contributions

A Nonworking Spouse Can Still Have An IRA

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It’s often difficult for married couples to save as much as they need for retirement when one spouse doesn’t work outside the home — perhaps so that spouse can take care of children or elderly parents. In general, an IRA contribution is allowed only if a taxpayer has compensation. However, an exception involves a “spousal” IRA. It allows a contribution to be made for a nonworking spouse.

Under the spousal IRA rules, the amount that a married couple can contribute to an IRA for a nonworking spouse in 2020 is $6,000, which is the same limit that applies for the working spouse.

Two main benefits

As you may be aware, IRAs offer two types of benefits for taxpayers who make contributions to them.

  1. Contributions of up to $6,000 a year to an IRA may be tax deductible.
  2. The earnings on funds within the IRA are not taxed until withdrawn. (Alternatively, you may make contributions to a Roth IRA. There’s no deduction for Roth IRA contributions, but, if certain requirements are met, distributions are tax-free.)

As long as the couple together has at least $12,000 of earned income, $6,000 can be contributed to an IRA for each, for […]

By |June 2nd, 2020|contributions, ira, retirement|0 Comments

IRS Releases 2021 Amounts For Health Savings Accounts

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The IRS recently released the 2021 inflation-adjusted amounts for Health Savings Accounts (HSAs).

HSA basics

An HSA is a trust created or organized exclusively for the purpose of paying the “qualified medical expenses” of an “account beneficiary.” An HSA can only be established for the benefit of an “eligible individual” who is covered under a “high deductible health plan.” In addition, a participant can’t be enrolled in Medicare or have other health coverage (exceptions include dental, vision, long-term care, accident and specific disease insurance).

In general, a high deductible health plan (HDHP) is a plan that has an annual deductible that isn’t less than $1,000 for self-only coverage and $2,000 for family coverage. In addition, the sum of the annual deductible and other annual out-of-pocket expenses required to be paid under the plan for covered benefits (but not for premiums) cannot exceed $5,000 for self-only coverage, and $10,000 for family coverage.

Within specified dollar limits, an above-the-line tax deduction is allowed for an individual’s contribution to an HSA. This annual contribution limitation and the annual deductible and out-of-pocket expenses under the tax code are adjusted annually for inflation.

Inflation adjustments for 2021 contributions

In Revenue Procedure 2020-32, […]

By |May 27th, 2020|hsa, irs, New Tax Laws|0 Comments

Business Charitable Contribution Rules Have Changed Under The CARES Act

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In light of the novel coronavirus (COVID-19) pandemic, many businesses are interested in donating to charity. In order to incentivize charitable giving, the Coronavirus Aid, Relief and Economic Security (CARES) Act made some liberalizations to the rules governing charitable deductions. Here are two changes that affect businesses:

The limit on charitable deductions for corporations has increased. Before the CARES Act, the total charitable deduction that a corporation could generally claim for the year couldn’t exceed 10% of corporate taxable income (as determined with several modifications for these purposes). Contributions in excess of the 10% limit are carried forward and may be used during the next five years (subject to the 10%-of-taxable-income limitation each year).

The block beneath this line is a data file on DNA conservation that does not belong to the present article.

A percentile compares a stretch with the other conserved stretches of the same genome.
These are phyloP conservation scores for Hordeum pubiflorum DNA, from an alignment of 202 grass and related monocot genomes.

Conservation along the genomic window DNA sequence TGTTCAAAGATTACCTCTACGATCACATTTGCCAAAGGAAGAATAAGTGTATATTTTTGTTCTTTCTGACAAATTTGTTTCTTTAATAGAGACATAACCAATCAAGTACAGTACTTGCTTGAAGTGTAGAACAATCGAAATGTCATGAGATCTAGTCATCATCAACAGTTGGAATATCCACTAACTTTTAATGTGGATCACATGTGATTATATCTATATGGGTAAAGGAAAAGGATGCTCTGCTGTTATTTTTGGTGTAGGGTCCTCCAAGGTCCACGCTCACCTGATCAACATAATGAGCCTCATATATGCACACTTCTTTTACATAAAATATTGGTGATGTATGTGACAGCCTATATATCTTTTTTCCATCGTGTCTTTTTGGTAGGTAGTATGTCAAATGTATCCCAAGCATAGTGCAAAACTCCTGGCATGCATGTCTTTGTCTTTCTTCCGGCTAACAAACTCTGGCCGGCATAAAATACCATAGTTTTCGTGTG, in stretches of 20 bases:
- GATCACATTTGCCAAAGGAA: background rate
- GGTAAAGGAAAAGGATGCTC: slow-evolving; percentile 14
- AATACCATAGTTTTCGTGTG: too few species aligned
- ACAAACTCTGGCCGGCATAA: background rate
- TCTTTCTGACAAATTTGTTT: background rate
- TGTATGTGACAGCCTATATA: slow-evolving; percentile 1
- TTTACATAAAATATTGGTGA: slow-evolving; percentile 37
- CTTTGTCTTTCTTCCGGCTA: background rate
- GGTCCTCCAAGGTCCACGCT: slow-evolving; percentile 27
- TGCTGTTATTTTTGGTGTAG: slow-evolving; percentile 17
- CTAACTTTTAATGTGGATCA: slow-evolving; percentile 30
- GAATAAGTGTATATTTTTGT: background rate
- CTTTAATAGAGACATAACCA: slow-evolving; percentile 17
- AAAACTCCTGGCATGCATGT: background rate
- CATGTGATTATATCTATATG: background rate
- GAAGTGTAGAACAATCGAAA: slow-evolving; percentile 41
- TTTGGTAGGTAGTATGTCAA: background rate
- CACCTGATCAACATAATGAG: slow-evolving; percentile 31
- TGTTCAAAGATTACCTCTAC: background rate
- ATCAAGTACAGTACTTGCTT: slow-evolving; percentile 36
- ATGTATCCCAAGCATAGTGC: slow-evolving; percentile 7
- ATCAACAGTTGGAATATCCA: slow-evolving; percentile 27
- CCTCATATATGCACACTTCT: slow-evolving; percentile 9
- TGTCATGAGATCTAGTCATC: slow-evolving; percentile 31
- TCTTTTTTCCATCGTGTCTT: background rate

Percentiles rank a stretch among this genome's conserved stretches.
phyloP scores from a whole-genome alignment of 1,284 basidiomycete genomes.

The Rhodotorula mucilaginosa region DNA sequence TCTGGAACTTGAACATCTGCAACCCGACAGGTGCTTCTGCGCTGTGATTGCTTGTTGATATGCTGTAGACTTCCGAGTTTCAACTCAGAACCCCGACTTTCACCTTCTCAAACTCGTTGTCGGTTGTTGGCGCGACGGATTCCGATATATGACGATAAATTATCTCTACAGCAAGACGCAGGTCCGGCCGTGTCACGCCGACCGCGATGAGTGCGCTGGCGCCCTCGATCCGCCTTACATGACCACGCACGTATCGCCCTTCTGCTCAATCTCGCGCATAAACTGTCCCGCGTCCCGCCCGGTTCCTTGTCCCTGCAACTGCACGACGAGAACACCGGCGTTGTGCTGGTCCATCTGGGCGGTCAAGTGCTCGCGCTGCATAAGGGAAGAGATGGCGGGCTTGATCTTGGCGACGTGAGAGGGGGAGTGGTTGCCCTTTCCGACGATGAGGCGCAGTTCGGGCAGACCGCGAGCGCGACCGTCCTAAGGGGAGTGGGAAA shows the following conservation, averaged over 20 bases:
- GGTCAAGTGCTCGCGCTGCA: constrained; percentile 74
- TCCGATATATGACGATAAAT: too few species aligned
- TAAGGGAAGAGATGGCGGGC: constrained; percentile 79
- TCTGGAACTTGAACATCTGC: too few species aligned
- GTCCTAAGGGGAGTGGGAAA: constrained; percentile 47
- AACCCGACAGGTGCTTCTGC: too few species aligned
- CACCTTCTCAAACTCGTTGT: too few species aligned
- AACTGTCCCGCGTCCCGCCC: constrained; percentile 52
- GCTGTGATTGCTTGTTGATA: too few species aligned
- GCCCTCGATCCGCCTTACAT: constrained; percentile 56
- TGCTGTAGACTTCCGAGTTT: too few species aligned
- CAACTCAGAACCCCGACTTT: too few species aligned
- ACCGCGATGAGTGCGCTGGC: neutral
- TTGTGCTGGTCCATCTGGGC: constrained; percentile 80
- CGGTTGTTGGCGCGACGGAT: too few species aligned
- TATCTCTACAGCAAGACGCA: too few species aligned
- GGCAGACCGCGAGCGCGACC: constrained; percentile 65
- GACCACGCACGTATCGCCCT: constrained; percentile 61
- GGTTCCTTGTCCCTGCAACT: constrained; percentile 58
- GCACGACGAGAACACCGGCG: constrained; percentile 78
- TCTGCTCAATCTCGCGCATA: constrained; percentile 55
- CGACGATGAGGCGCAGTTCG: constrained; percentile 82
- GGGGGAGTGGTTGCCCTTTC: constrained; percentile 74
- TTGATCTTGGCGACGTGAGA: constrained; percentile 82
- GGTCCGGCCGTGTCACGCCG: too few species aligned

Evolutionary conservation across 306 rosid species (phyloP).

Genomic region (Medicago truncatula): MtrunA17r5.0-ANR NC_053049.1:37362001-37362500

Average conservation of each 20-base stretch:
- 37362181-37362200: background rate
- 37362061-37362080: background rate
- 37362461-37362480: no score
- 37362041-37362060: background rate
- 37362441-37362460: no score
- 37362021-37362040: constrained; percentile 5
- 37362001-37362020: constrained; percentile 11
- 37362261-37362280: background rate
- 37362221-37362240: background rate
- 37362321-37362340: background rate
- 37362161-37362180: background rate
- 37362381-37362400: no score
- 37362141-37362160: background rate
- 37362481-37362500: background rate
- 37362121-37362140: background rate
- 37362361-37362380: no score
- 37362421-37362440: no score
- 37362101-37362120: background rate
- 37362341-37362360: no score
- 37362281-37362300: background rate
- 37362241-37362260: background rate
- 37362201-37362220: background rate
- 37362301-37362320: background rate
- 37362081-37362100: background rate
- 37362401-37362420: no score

What changed? Under the CARES Act, the limitation on charitable deductions for corporations (generally 10% of modified taxable income) doesn’t apply to qualifying contributions made in 2020. Instead, a corporation’s qualifying contributions, reduced by other contributions, can be as much […]

4 New Law Changes That May Affect Your Retirement Plan

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If you save for retirement with an IRA or other plan, you’ll be interested to know that Congress recently passed a law that makes significant modifications to these accounts. The SECURE Act, which was signed into law on December 20, 2019, made these four changes.

Change #1: The maximum age for making traditional IRA contributions is repealed. Before 2020, traditional IRA contributions weren’t allowed once you reached age 70½. Starting in 2020, an individual of any age can make contributions to a traditional IRA, as long he or she has compensation, which generally means earned income from wages or self-employment.

Change #2: The required minimum distribution (RMD) age was raised from 70½ to 72. Before 2020, retirement plan participants and IRA owners were generally required to begin taking RMDs from their plans by April 1 of the year following the year they reached age 70½. The age 70½ requirement was first applied in the early […]

By |February 4th, 2020|ira, New Tax Laws, retirement|0 Comments

3 Last-Minute Tips That May Help Trim Your Tax Bill

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If you’re starting to fret about your 2019 tax bill, there’s good news — you may still have time to reduce your liability. Three strategies are available that may help you cut your taxes before year-end, including:

1. Accelerate deductions/defer income. Certain tax deductions are claimed for the year of payment, such as the mortgage interest deduction. So, if you make your January 2020 payment this month, you can deduct the interest portion on your 2019 tax return (assuming you itemize).

Pushing income into the new year also will reduce your taxable income. If you’re expecting a bonus at work, for example, and you don’t want the income this year, ask if your employer can hold off on paying it until January. If you’re self-employed, you can delay your invoices until late in December to divert the revenue to 2020.

You shouldn’t pursue this approach if you expect to land in a higher tax […]

By |December 11th, 2019|deduction, deductions, investment, retirement, tax planning|0 Comments

Setting Up a Health Savings Account for Your Small Business

Healthcare and medical business concept

Given the escalating cost of employee health care benefits, your business may be interested in providing some of these benefits through an employer-sponsored Health Savings Account (HSA). For eligible individuals, HSAs offer a tax-advantaged way to set aside funds (or have their employers do so) to meet future medical needs. Here are the key tax benefits: